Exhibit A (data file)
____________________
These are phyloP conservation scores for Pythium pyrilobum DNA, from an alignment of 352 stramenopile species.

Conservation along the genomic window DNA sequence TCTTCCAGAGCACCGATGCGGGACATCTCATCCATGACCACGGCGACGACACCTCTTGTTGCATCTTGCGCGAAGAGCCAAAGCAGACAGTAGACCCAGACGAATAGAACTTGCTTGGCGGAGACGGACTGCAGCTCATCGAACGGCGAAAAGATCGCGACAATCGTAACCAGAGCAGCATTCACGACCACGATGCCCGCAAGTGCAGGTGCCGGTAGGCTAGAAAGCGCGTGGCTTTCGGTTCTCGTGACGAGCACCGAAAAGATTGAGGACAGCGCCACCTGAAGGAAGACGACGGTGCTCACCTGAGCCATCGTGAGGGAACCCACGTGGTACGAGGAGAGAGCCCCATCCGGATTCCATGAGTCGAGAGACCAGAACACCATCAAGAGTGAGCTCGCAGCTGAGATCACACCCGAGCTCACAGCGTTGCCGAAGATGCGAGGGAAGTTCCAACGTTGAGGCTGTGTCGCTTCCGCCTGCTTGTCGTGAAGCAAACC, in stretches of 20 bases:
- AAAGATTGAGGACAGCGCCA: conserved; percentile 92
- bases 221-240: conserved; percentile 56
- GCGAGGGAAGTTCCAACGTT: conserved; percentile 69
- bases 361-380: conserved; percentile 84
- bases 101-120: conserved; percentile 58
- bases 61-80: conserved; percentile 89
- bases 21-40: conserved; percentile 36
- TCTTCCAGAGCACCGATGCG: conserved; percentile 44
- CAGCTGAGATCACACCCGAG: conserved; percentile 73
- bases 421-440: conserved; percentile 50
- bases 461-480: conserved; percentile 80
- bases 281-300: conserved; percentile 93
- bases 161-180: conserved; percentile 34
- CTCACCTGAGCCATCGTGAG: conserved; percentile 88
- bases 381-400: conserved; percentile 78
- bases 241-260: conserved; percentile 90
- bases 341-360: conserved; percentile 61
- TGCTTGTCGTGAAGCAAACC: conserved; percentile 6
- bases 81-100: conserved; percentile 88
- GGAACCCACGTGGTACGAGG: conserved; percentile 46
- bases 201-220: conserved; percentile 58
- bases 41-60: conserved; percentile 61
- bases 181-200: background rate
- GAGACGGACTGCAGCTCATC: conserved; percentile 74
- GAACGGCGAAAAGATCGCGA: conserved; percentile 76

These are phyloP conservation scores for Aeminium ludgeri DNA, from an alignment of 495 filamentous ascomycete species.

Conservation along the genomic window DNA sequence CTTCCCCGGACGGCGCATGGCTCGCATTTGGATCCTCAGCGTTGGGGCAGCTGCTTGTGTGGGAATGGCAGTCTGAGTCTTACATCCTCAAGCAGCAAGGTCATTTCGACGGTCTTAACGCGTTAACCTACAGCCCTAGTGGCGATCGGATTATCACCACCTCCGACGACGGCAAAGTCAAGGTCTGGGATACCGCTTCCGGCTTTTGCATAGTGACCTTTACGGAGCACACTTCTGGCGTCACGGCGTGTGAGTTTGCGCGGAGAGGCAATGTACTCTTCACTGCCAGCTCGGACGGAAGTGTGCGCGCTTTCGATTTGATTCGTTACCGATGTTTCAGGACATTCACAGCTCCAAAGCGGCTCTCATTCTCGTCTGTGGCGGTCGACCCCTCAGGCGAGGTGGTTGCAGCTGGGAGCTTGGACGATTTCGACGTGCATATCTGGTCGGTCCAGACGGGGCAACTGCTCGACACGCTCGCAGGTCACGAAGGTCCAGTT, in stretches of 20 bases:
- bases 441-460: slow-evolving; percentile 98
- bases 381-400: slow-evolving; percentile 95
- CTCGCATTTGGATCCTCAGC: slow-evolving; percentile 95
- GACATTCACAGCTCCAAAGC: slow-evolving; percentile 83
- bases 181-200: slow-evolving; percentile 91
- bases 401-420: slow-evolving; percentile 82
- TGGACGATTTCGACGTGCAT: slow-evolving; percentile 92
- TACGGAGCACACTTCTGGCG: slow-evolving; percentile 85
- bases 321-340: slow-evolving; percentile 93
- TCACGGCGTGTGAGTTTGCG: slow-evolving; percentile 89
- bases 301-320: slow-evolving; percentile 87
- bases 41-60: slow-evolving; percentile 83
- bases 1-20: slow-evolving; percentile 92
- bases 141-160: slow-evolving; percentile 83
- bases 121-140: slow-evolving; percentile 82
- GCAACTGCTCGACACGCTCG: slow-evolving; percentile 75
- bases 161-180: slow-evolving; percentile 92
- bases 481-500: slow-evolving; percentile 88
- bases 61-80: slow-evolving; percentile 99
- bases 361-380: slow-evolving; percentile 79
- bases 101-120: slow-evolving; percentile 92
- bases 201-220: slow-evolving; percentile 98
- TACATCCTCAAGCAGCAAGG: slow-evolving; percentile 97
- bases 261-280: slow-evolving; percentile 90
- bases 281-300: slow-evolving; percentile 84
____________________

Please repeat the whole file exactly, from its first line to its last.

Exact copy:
These are phyloP conservation scores for Pythium pyrilobum DNA, from an alignment of 352 stramenopile species.

Conservation along the genomic window DNA sequence TCTTCCAGAGCACCGATGCGGGACATCTCATCCATGACCACGGCGACGACACCTCTTGTTGCATCTTGCGCGAAGAGCCAAAGCAGACAGTAGACCCAGACGAATAGAACTTGCTTGGCGGAGACGGACTGCAGCTCATCGAACGGCGAAAAGATCGCGACAATCGTAACCAGAGCAGCATTCACGACCACGATGCCCGCAAGTGCAGGTGCCGGTAGGCTAGAAAGCGCGTGGCTTTCGGTTCTCGTGACGAGCACCGAAAAGATTGAGGACAGCGCCACCTGAAGGAAGACGACGGTGCTCACCTGAGCCATCGTGAGGGAACCCACGTGGTACGAGGAGAGAGCCCCATCCGGATTCCATGAGTCGAGAGACCAGAACACCATCAAGAGTGAGCTCGCAGCTGAGATCACACCCGAGCTCACAGCGTTGCCGAAGATGCGAGGGAAGTTCCAACGTTGAGGCTGTGTCGCTTCCGCCTGCTTGTCGTGAAGCAAACC, in stretches of 20 bases:
- AAAGATTGAGGACAGCGCCA: conserved; percentile 92
- bases 221-240: conserved; percentile 56
- GCGAGGGAAGTTCCAACGTT: conserved; percentile 69
- bases 361-380: conserved; percentile 84
- bases 101-120: conserved; percentile 58
- bases 61-80: conserved; percentile 89
- bases 21-40: conserved; percentile 36
- TCTTCCAGAGCACCGATGCG: conserved; percentile 44
- CAGCTGAGATCACACCCGAG: conserved; percentile 73
- bases 421-440: conserved; percentile 50
- bases 461-480: conserved; percentile 80
- bases 281-300: conserved; percentile 93
- bases 161-180: conserved; percentile 34
- CTCACCTGAGCCATCGTGAG: conserved; percentile 88
- bases 381-400: conserved; percentile 78
- bases 241-260: conserved; percentile 90
- bases 341-360: conserved; percentile 61
- TGCTTGTCGTGAAGCAAACC: conserved; percentile 6
- bases 81-100: conserved; percentile 88
- GGAACCCACGTGGTACGAGG: conserved; percentile 46
- bases 201-220: conserved; percentile 58
- bases 41-60: conserved; percentile 61
- bases 181-200: background rate
- GAGACGGACTGCAGCTCATC: conserved; percentile 74
- GAACGGCGAAAAGATCGCGA: conserved; percentile 76

These are phyloP conservation scores for Aeminium ludgeri DNA, from an alignment of 495 filamentous ascomycete species.

Conservation along the genomic window DNA sequence CTTCCCCGGACGGCGCATGGCTCGCATTTGGATCCTCAGCGTTGGGGCAGCTGCTTGTGTGGGAATGGCAGTCTGAGTCTTACATCCTCAAGCAGCAAGGTCATTTCGACGGTCTTAACGCGTTAACCTACAGCCCTAGTGGCGATCGGATTATCACCACCTCCGACGACGGCAAAGTCAAGGTCTGGGATACCGCTTCCGGCTTTTGCATAGTGACCTTTACGGAGCACACTTCTGGCGTCACGGCGTGTGAGTTTGCGCGGAGAGGCAATGTACTCTTCACTGCCAGCTCGGACGGAAGTGTGCGCGCTTTCGATTTGATTCGTTACCGATGTTTCAGGACATTCACAGCTCCAAAGCGGCTCTCATTCTCGTCTGTGGCGGTCGACCCCTCAGGCGAGGTGGTTGCAGCTGGGAGCTTGGACGATTTCGACGTGCATATCTGGTCGGTCCAGACGGGGCAACTGCTCGACACGCTCGCAGGTCACGAAGGTCCAGTT, in stretches of 20 bases:
- bases 441-460: slow-evolving; percentile 98
- bases 381-400: slow-evolving; percentile 95
- CTCGCATTTGGATCCTCAGC: slow-evolving; percentile 95
- GACATTCACAGCTCCAAAGC: slow-evolving; percentile 83
- bases 181-200: slow-evolving; percentile 91
- bases 401-420: slow-evolving; percentile 82
- TGGACGATTTCGACGTGCAT: slow-evolving; percentile 92
- TACGGAGCACACTTCTGGCG: slow-evolving; percentile 85
- bases 321-340: slow-evolving; percentile 93
- TCACGGCGTGTGAGTTTGCG: slow-evolving; percentile 89
- bases 301-320: slow-evolving; percentile 87
- bases 41-60: slow-evolving; percentile 83
- bases 1-20: slow-evolving; percentile 92
- bases 141-160: slow-evolving; percentile 83
- bases 121-140: slow-evolving; percentile 82
- GCAACTGCTCGACACGCTCG: slow-evolving; percentile 75
- bases 161-180: slow-evolving; percentile 92
- bases 481-500: slow-evolving; percentile 88
- bases 61-80: slow-evolving; percentile 99
- bases 361-380: slow-evolving; percentile 79
- bases 101-120: slow-evolving; percentile 92
- bases 201-220: slow-evolving; percentile 98
- TACATCCTCAAGCAGCAAGG: slow-evolving; percentile 97
- bases 261-280: slow-evolving; percentile 90
- bases 281-300: slow-evolving; percentile 84